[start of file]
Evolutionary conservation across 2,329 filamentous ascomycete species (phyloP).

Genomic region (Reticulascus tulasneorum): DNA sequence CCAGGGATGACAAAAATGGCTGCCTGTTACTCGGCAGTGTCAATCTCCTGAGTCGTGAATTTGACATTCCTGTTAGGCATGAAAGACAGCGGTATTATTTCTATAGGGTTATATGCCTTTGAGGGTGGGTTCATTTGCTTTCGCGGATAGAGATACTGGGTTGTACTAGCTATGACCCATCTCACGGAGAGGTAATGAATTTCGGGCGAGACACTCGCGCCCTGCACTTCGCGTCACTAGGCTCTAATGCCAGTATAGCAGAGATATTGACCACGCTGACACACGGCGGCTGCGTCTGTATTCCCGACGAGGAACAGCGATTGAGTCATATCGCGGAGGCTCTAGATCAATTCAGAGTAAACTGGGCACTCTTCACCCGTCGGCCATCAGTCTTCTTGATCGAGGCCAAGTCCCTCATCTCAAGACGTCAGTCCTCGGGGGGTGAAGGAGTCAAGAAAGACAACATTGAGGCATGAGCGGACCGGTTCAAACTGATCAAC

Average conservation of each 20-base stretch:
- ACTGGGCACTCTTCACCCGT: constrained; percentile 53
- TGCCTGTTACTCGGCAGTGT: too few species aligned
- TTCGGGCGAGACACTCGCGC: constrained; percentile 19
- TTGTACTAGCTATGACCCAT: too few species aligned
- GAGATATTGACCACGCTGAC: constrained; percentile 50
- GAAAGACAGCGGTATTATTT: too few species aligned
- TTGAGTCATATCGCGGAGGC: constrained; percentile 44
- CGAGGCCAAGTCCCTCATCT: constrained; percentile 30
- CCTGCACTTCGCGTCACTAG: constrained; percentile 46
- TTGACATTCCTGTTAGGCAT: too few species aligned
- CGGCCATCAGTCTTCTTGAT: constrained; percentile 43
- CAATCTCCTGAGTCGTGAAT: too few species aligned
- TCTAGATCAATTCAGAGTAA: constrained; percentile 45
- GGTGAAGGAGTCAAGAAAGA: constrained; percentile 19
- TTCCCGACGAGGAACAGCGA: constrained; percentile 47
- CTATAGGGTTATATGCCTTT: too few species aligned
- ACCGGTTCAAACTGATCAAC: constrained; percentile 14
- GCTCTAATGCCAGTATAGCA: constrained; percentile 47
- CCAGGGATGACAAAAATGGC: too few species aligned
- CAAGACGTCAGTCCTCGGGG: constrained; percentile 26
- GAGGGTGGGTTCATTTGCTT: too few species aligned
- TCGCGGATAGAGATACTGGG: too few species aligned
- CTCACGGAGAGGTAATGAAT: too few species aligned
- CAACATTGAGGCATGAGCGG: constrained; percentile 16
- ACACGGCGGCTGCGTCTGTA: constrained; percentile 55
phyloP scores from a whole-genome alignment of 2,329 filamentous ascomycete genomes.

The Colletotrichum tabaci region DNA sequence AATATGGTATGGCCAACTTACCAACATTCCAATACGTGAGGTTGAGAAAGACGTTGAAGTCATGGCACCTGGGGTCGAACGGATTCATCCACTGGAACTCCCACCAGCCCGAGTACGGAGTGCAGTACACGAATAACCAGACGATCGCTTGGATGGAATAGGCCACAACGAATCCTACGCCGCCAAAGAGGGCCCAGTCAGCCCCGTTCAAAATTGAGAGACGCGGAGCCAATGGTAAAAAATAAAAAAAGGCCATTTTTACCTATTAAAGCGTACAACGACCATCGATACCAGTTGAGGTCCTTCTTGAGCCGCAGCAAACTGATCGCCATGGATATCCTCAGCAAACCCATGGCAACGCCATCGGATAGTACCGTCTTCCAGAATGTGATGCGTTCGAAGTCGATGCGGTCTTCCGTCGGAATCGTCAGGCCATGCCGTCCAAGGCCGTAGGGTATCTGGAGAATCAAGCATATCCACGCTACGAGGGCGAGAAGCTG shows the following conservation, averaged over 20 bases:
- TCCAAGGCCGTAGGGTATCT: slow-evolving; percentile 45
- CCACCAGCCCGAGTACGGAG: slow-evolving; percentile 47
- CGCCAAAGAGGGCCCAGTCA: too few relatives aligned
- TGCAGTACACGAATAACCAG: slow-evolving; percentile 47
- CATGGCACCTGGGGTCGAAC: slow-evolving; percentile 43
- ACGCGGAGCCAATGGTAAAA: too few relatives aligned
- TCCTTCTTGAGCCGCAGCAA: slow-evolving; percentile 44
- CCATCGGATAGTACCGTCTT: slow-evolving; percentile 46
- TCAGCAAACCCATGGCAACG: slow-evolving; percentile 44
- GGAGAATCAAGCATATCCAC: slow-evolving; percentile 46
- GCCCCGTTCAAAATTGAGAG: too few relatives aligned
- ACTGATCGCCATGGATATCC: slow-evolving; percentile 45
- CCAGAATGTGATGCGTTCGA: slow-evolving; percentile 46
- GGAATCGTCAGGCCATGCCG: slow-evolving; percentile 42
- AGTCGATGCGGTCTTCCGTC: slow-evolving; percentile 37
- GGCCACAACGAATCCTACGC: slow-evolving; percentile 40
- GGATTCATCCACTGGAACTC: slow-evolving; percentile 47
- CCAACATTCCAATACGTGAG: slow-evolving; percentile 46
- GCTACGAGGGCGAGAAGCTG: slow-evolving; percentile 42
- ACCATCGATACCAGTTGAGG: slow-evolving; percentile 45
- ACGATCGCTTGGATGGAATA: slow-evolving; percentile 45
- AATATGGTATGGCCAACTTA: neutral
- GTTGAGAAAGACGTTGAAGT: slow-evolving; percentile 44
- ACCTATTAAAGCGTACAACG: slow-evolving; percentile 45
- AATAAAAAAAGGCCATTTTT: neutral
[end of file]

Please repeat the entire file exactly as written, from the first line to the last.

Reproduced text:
Evolutionary conservation across 2,329 filamentous ascomycete species (phyloP).

Genomic region (Reticulascus tulasneorum): DNA sequence CCAGGGATGACAAAAATGGCTGCCTGTTACTCGGCAGTGTCAATCTCCTGAGTCGTGAATTTGACATTCCTGTTAGGCATGAAAGACAGCGGTATTATTTCTATAGGGTTATATGCCTTTGAGGGTGGGTTCATTTGCTTTCGCGGATAGAGATACTGGGTTGTACTAGCTATGACCCATCTCACGGAGAGGTAATGAATTTCGGGCGAGACACTCGCGCCCTGCACTTCGCGTCACTAGGCTCTAATGCCAGTATAGCAGAGATATTGACCACGCTGACACACGGCGGCTGCGTCTGTATTCCCGACGAGGAACAGCGATTGAGTCATATCGCGGAGGCTCTAGATCAATTCAGAGTAAACTGGGCACTCTTCACCCGTCGGCCATCAGTCTTCTTGATCGAGGCCAAGTCCCTCATCTCAAGACGTCAGTCCTCGGGGGGTGAAGGAGTCAAGAAAGACAACATTGAGGCATGAGCGGACCGGTTCAAACTGATCAAC

Average conservation of each 20-base stretch:
- ACTGGGCACTCTTCACCCGT: constrained; percentile 53
- TGCCTGTTACTCGGCAGTGT: too few species aligned
- TTCGGGCGAGACACTCGCGC: constrained; percentile 19
- TTGTACTAGCTATGACCCAT: too few species aligned
- GAGATATTGACCACGCTGAC: constrained; percentile 50
- GAAAGACAGCGGTATTATTT: too few species aligned
- TTGAGTCATATCGCGGAGGC: constrained; percentile 44
- CGAGGCCAAGTCCCTCATCT: constrained; percentile 30
- CCTGCACTTCGCGTCACTAG: constrained; percentile 46
- TTGACATTCCTGTTAGGCAT: too few species aligned
- CGGCCATCAGTCTTCTTGAT: constrained; percentile 43
- CAATCTCCTGAGTCGTGAAT: too few species aligned
- TCTAGATCAATTCAGAGTAA: constrained; percentile 45
- GGTGAAGGAGTCAAGAAAGA: constrained; percentile 19
- TTCCCGACGAGGAACAGCGA: constrained; percentile 47
- CTATAGGGTTATATGCCTTT: too few species aligned
- ACCGGTTCAAACTGATCAAC: constrained; percentile 14
- GCTCTAATGCCAGTATAGCA: constrained; percentile 47
- CCAGGGATGACAAAAATGGC: too few species aligned
- CAAGACGTCAGTCCTCGGGG: constrained; percentile 26
- GAGGGTGGGTTCATTTGCTT: too few species aligned
- TCGCGGATAGAGATACTGGG: too few species aligned
- CTCACGGAGAGGTAATGAAT: too few species aligned
- CAACATTGAGGCATGAGCGG: constrained; percentile 16
- ACACGGCGGCTGCGTCTGTA: constrained; percentile 55
phyloP scores from a whole-genome alignment of 2,329 filamentous ascomycete genomes.

The Colletotrichum tabaci region DNA sequence AATATGGTATGGCCAACTTACCAACATTCCAATACGTGAGGTTGAGAAAGACGTTGAAGTCATGGCACCTGGGGTCGAACGGATTCATCCACTGGAACTCCCACCAGCCCGAGTACGGAGTGCAGTACACGAATAACCAGACGATCGCTTGGATGGAATAGGCCACAACGAATCCTACGCCGCCAAAGAGGGCCCAGTCAGCCCCGTTCAAAATTGAGAGACGCGGAGCCAATGGTAAAAAATAAAAAAAGGCCATTTTTACCTATTAAAGCGTACAACGACCATCGATACCAGTTGAGGTCCTTCTTGAGCCGCAGCAAACTGATCGCCATGGATATCCTCAGCAAACCCATGGCAACGCCATCGGATAGTACCGTCTTCCAGAATGTGATGCGTTCGAAGTCGATGCGGTCTTCCGTCGGAATCGTCAGGCCATGCCGTCCAAGGCCGTAGGGTATCTGGAGAATCAAGCATATCCACGCTACGAGGGCGAGAAGCTG shows the following conservation, averaged over 20 bases:
- TCCAAGGCCGTAGGGTATCT: slow-evolving; percentile 45
- CCACCAGCCCGAGTACGGAG: slow-evolving; percentile 47
- CGCCAAAGAGGGCCCAGTCA: too few relatives aligned
- TGCAGTACACGAATAACCAG: slow-evolving; percentile 47
- CATGGCACCTGGGGTCGAAC: slow-evolving; percentile 43
- ACGCGGAGCCAATGGTAAAA: too few relatives aligned
- TCCTTCTTGAGCCGCAGCAA: slow-evolving; percentile 44
- CCATCGGATAGTACCGTCTT: slow-evolving; percentile 46
- TCAGCAAACCCATGGCAACG: slow-evolving; percentile 44
- GGAGAATCAAGCATATCCAC: slow-evolving; percentile 46
- GCCCCGTTCAAAATTGAGAG: too few relatives aligned
- ACTGATCGCCATGGATATCC: slow-evolving; percentile 45
- CCAGAATGTGATGCGTTCGA: slow-evolving; percentile 46
- GGAATCGTCAGGCCATGCCG: slow-evolving; percentile 42
- AGTCGATGCGGTCTTCCGTC: slow-evolving; percentile 37
- GGCCACAACGAATCCTACGC: slow-evolving; percentile 40
- GGATTCATCCACTGGAACTC: slow-evolving; percentile 47
- CCAACATTCCAATACGTGAG: slow-evolving; percentile 46
- GCTACGAGGGCGAGAAGCTG: slow-evolving; percentile 42
- ACCATCGATACCAGTTGAGG: slow-evolving; percentile 45
- ACGATCGCTTGGATGGAATA: slow-evolving; percentile 45
- AATATGGTATGGCCAACTTA: neutral
- GTTGAGAAAGACGTTGAAGT: slow-evolving; percentile 44
- ACCTATTAAAGCGTACAACG: slow-evolving; percentile 45
- AATAAAAAAAGGCCATTTTT: neutral